A trip to Nationals Park today spared me from having to watch Carlos Marmol's meltdown at Wrigley, as the Cubs lost their opening home series (to the Pirates) for an inauspicious start to the season. At the stadium, a twenty minute wait in crowded ticket lines provided the perfect opportunity to contemplate "convenience fees."
Last week, I bought a bunch of tickets to the 2011 Nats Fest. I wasn't sure I would be able to use the tickets (and ultimately was not able to use them), but a portion of the ticket price went to the Nationals Dream Foundation so no loss either way. Except, the last ten dollar ticket I purchased came with $6.75 in fees ($1.50 for convenience, $5.25 for order processing). The numbers make the necessary math here simple for me: ordering a ticket online came with a 67.5% surcharge for fees.
A few days later, I tried to buy tickets to a Padres game. There are 23 different pricing levels for seats at Petco. (I thought that this was remarkable until I went to buy Nationals tickets and realized that they've got 30 different pricing levels -- the Cubs have 22). Finding the best seats available -- as opposed to the most expensive tickets available -- is not easy, as it requires searching across all of the various ticket pricing levels to see what can be purchased. After thirty minutes of futile clicking, I gave up, found a ticket broker and bought seats exactly where I wanted for over 25% less than what it would have cost to buy the tickets directly from the club.
A break in the awful weather here created an opportunity to go see a ballgame today and so I spent ten minutes on Saturday looking at buying tickets for the game: five outfield reserved tickets for $24 a piece were easy enough to find -- although I was given no ability to determine whether those seats would be in left or right field -- and Tickets.com's cut? A mere $23.50. Meaning that I could bring somebody else to the game for two quarters if I just waited to buy tickets at the stadium.
Complaining about ticket fees is neither new or interesting, but I struggle to understand why the ticket services provided for such exorbitant fees are so pathetic. Anyone who has purchased tickets for European football clubs has enjoyed the ability to pick out specific seats for a match after being informed as to which ones are open or already occupied. I bought tickets for a Feyenoord match a few months ago and marveled at the ability to navigate a system in a language I did not understand to find a great couple of seats.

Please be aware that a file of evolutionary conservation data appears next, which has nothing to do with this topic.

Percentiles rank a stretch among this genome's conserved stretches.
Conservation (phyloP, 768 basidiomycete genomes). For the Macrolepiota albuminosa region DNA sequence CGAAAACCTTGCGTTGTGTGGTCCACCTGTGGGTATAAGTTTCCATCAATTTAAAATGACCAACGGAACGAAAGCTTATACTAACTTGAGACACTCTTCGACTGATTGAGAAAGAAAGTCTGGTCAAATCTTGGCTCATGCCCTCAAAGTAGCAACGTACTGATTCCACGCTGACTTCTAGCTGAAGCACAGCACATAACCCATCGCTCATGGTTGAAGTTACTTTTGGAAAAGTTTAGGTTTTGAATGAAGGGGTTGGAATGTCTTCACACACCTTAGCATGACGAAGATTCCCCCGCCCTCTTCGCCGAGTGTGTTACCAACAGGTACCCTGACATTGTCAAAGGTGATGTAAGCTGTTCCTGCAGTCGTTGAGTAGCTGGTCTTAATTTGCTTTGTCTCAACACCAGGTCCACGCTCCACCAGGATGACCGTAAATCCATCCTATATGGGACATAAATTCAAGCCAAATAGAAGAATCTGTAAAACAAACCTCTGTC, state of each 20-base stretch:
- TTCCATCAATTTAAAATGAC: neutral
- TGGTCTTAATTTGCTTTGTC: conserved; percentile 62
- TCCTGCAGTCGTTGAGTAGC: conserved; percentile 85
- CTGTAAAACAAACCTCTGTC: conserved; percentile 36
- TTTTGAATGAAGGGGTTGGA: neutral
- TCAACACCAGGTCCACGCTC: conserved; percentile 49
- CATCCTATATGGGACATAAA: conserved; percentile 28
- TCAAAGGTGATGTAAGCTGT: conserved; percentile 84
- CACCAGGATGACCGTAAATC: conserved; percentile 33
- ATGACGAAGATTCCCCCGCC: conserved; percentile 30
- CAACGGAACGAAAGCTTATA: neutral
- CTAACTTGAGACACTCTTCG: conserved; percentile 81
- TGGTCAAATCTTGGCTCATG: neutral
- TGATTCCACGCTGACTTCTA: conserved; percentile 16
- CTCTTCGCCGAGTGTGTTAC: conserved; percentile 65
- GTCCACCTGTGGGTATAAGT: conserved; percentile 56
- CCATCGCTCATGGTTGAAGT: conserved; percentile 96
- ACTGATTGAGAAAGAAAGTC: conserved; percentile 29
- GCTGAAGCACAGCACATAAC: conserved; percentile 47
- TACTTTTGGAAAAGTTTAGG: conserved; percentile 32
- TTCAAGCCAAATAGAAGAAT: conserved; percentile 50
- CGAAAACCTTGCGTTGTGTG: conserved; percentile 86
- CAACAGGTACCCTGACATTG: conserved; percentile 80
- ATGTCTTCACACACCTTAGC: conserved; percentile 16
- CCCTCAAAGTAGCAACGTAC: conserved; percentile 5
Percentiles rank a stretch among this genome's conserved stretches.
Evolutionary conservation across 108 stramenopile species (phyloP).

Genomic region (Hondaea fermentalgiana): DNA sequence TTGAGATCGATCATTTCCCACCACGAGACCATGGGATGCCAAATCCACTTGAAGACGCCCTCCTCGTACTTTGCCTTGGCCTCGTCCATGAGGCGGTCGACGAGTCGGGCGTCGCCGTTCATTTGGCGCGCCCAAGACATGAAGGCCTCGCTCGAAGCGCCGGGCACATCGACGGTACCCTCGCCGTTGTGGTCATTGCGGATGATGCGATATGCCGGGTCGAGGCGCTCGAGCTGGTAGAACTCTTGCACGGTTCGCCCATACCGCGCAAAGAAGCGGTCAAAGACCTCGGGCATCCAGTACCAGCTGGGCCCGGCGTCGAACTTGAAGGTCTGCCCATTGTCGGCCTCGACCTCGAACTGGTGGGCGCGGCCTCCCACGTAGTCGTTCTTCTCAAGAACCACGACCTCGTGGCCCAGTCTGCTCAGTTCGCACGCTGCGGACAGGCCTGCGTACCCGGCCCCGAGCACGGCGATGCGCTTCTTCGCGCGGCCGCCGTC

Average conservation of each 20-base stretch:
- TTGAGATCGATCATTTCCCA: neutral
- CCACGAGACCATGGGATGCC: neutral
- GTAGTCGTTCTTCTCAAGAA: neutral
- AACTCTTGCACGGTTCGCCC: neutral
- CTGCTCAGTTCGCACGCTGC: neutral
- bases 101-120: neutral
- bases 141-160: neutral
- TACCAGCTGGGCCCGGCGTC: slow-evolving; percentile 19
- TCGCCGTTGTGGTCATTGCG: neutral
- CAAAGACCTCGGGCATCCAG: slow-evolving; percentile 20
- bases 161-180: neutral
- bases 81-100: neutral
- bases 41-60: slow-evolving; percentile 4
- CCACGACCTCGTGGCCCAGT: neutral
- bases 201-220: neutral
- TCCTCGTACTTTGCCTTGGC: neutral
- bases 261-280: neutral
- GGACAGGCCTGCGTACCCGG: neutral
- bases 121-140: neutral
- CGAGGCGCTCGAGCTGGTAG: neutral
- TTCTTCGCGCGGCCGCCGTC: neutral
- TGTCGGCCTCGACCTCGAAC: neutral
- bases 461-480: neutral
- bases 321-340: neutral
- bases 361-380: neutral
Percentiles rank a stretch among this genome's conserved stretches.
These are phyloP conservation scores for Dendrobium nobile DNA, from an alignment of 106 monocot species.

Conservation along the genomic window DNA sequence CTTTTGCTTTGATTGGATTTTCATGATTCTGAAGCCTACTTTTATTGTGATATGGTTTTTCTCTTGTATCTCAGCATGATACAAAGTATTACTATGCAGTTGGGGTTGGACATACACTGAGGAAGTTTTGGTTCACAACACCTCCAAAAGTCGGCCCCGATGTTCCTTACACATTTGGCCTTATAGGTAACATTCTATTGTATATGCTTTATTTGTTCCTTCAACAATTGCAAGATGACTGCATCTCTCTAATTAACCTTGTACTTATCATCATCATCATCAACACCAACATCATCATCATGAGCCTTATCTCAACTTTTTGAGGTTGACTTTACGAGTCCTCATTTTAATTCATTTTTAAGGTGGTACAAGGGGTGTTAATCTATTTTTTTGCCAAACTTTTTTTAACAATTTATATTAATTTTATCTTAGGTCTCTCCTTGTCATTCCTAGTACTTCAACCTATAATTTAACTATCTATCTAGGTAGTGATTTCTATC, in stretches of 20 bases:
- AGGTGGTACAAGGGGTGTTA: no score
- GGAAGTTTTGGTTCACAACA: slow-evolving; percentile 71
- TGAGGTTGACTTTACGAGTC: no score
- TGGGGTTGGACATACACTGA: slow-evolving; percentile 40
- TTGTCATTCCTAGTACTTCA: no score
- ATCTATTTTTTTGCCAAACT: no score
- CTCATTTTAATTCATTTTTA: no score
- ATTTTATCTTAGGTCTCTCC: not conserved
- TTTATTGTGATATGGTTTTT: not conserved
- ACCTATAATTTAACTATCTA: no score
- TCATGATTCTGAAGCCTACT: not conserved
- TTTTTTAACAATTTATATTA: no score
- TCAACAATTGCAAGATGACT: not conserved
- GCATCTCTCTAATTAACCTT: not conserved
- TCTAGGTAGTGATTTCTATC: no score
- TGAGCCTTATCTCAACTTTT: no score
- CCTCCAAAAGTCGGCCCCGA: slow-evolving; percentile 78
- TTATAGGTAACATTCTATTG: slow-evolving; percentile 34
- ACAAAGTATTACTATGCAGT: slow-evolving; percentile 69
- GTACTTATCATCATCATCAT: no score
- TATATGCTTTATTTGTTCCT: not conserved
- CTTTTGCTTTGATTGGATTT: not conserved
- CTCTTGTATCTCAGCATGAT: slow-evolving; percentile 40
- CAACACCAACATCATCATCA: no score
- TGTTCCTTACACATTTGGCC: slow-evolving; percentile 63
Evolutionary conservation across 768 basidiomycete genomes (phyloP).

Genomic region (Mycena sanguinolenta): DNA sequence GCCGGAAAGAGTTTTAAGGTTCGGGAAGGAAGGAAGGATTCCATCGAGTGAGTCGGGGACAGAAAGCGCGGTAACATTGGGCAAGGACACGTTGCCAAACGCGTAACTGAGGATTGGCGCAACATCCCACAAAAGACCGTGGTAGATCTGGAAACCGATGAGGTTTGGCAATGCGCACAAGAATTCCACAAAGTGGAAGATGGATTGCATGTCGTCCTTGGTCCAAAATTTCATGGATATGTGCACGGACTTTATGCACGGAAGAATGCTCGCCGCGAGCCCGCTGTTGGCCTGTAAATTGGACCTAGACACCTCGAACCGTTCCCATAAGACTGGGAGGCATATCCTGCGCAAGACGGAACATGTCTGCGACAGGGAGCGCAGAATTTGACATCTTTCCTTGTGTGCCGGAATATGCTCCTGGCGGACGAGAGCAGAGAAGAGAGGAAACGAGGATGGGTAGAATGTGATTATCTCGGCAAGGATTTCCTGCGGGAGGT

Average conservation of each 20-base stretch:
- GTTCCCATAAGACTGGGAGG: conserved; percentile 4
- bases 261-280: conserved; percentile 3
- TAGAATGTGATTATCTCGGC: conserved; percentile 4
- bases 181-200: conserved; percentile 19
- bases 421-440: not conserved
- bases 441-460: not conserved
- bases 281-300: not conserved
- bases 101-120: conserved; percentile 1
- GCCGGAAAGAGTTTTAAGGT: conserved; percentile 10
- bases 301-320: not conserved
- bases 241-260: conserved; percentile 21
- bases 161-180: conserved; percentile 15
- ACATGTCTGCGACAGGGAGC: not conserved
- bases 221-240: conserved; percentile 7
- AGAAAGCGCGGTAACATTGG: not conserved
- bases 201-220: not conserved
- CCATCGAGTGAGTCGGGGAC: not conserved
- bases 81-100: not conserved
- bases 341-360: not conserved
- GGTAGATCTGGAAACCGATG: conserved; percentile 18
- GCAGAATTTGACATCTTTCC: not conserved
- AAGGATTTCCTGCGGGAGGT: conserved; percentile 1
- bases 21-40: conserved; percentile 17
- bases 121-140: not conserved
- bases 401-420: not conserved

Perhaps that level of interactivity -- for reasons that elude me -- is not appropriate in the context of a baseball game. Except, one of the great things about getting tickets for Bowie Baysox matches (the Orioles' AA affiliate) is the ability to pick your exact seats through a transparent process. The Baysox's interface parallels that of choosing seats on a plane -- you are shown which seats are unoccupied and can simply select whichever of the available seats you fancy.
And, of course, buying tickets through MLB's "official" secondary marketplace (StubHub) allows far more autonomy in selecting tickets. Ticket availability is reported by section. If I wanted to buy five tickets for the Nationals next home game, StubHub's total administrative cost for purchasing five tickets at $24 a piece? $16.95. In other words, the "convenience" of tickets.com's archaic system is valued at 19.6% of the total ticket charge, while StubHub's interactive system of bringing tickets to a prospective buyer is valued at only 14.1% of the total ticket charge (despite it being far superior). Put another way, the tickets.com system is 40% more expensive for purchasing tickets of the same value.
Worse, because of the market I am in, the $24 tickets for the next home game available on StubHub are being sold significantly below face value, so the equivalent cost for buying comparable tickets through the club directly would be substantially higher.
The design of MLB's ticketing system seems to intentionally drive fans to the secondary market -- a bizarre consequence of what appears to be structural incompetence. Presumably, a better system would not only encourage more ticket sales but would further facilitate dynamic pricing systems that would provide more revenue.
Or not. Regardless, missing the top half of the first inning while waiting in line for tickets did not bother me. As long as the alternative is paying significant funds to a service that seems to do little, chatting with other baseball fans on a sunny (albeit brisk) spring day is the better option.